PerformanceIssues

PerformanceIssues - Performance Issues in HighSpeed...

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Performance Issues in High- Speed Networks Dr. Sanjay P. Ahuja, Ph.D. Professor School of Computing, UNF
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2 Performance Problems in Computer Networks 1. Performance can degrade when there is structural imbalance. E.g. Gigabit line attached to low-end machines where CPU can’t process packets fast enough which leads to packets being lost and more retransmissions. 2. Overloads can be synchronously triggered. E.g. If a TCP (or UDP) segment contains a bad port # and this segment is broadcast to 10,000 machines, then receivers will send back a flood of error notifications. 3. Poor performance can occur due to lack of system tuning. E.g. a machine has plenty of CPU and memory but not enough memory has been allocated for buffer space, then segments can be lost. Or if he CPU scheduling algorithm does not give high enough priority to the process which is processing incoming segments, some of the segments can be lost. 4. Gigabit networks bring with them new performance problems. These are caused by running older protocols over gigabit lines. E.g. transmitting data from San Diego to Boston at 1 Gbps on a fiber line. Receiver’s buffer capacity = 64 KB (so window size = 64 KB). One-way prop. delay = 20 msec (speed of light). In just 0.5 msec (64 KB / 1 Gbps), all segments are on the fiber. After 20 msec, the first segment hits Boston and is ACKed. Finally, 40 msec after starting, the first ACK gets back to sender and 2 nd burst can be sent. So line utilization = 0.5 msec / 40 msec = 1.25% !
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3 Performance Problems in Computer Networks The state of transmitting one megabit from San Diego to Boston. (a) At t = 0. (b) After 500 μ sec. (c) After 20 msec. (d) After 40 msec.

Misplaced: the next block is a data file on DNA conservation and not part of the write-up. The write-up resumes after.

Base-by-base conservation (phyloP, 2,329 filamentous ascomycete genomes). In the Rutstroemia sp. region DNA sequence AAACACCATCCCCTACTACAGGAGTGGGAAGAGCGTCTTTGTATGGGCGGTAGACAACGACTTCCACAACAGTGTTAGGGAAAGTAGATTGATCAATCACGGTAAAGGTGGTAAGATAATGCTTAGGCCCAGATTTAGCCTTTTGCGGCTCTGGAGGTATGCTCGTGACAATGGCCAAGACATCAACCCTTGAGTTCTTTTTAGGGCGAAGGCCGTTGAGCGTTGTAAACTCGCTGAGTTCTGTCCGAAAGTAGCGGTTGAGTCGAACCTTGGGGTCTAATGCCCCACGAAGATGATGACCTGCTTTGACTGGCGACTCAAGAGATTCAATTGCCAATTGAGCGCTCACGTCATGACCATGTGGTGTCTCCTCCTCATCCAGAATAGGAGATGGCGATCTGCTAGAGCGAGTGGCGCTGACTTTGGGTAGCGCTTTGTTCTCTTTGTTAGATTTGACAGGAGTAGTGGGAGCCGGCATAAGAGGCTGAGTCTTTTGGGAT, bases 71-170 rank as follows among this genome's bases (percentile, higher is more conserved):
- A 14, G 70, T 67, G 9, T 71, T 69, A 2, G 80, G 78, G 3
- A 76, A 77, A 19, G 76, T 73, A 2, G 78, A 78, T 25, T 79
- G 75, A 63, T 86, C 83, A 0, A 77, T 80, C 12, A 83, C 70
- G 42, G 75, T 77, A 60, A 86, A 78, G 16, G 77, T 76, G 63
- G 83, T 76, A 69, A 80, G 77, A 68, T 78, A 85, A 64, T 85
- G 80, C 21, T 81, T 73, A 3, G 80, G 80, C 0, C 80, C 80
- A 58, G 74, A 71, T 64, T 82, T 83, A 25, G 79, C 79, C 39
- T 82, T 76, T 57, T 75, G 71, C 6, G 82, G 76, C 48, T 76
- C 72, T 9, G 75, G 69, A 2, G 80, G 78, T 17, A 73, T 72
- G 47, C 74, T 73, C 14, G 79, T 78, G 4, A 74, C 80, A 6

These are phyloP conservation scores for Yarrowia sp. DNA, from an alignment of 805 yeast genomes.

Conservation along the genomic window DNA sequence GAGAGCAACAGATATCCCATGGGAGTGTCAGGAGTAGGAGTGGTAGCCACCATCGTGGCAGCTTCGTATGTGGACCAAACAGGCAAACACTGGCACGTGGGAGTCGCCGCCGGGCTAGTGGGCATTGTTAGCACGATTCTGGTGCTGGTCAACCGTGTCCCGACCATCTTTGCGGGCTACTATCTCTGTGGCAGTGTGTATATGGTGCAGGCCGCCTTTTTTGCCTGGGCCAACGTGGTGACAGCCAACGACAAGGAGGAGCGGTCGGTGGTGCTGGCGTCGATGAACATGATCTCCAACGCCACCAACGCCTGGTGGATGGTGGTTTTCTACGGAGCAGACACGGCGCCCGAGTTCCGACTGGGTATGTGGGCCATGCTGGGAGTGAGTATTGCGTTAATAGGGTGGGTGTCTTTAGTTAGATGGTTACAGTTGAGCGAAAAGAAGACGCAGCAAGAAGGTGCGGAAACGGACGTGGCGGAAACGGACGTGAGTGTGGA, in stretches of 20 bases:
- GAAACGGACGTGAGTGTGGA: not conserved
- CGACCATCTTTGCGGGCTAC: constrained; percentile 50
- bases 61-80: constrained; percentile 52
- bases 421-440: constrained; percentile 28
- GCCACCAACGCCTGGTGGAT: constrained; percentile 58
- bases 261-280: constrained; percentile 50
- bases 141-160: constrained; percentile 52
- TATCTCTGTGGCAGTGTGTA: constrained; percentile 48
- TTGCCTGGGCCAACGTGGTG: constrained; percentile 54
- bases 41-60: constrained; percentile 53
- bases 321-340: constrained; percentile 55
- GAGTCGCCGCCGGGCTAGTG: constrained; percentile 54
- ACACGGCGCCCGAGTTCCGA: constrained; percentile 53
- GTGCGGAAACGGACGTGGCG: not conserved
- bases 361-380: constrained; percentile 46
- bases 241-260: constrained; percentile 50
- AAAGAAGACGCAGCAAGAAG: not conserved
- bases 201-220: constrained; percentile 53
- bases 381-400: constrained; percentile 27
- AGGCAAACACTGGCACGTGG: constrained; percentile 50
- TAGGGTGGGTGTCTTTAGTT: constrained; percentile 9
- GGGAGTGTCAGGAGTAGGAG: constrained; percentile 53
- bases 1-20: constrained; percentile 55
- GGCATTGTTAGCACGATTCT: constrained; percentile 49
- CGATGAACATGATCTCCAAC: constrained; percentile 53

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4 Bandwidth-delay product Bandwidth-delay product = bandwidth (bps) * RT delay (in seconds) This is the capacity of the pipe from sender to receiver and back (in bits) and is the # of bits that can fit in the pipe. For the example discussed in the previous slide, the Bandwidth-delay product = 1 * 10 9 * 40 msec = 1 * 10 9 * 40 * 10 -3 = 40 * 10 6 bits = 40 million bits = 5 MB Sender would’ve to transmit a burst of 40 million bits to be able to fill the pipe with bits both ways until the first ACK comes back. So for TCP with a window size of 64 KB = 64 * 1024 * 8 = 0.5 * 10 6 bits. This gives a 1.25% utilization of the line, i.e. 0.5 * 10 6 / 40 * 10 6 = 0.0125 or 1.25%. Conclusion: The receiver’s window size needs to be preferably larger than the Bandwidth-delay product. So for a 1-Gbps transcontinental line, a window size = 40 Mbits = 5MB is needed. Note: If the line utilization is so poor for sending a megabit of data (0.5 * 10
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This note was uploaded on 07/29/2011 for the course CNT 6707 taught by Professor Ahuja during the Spring '11 term at UNF.

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PerformanceIssues - Performance Issues in HighSpeed...

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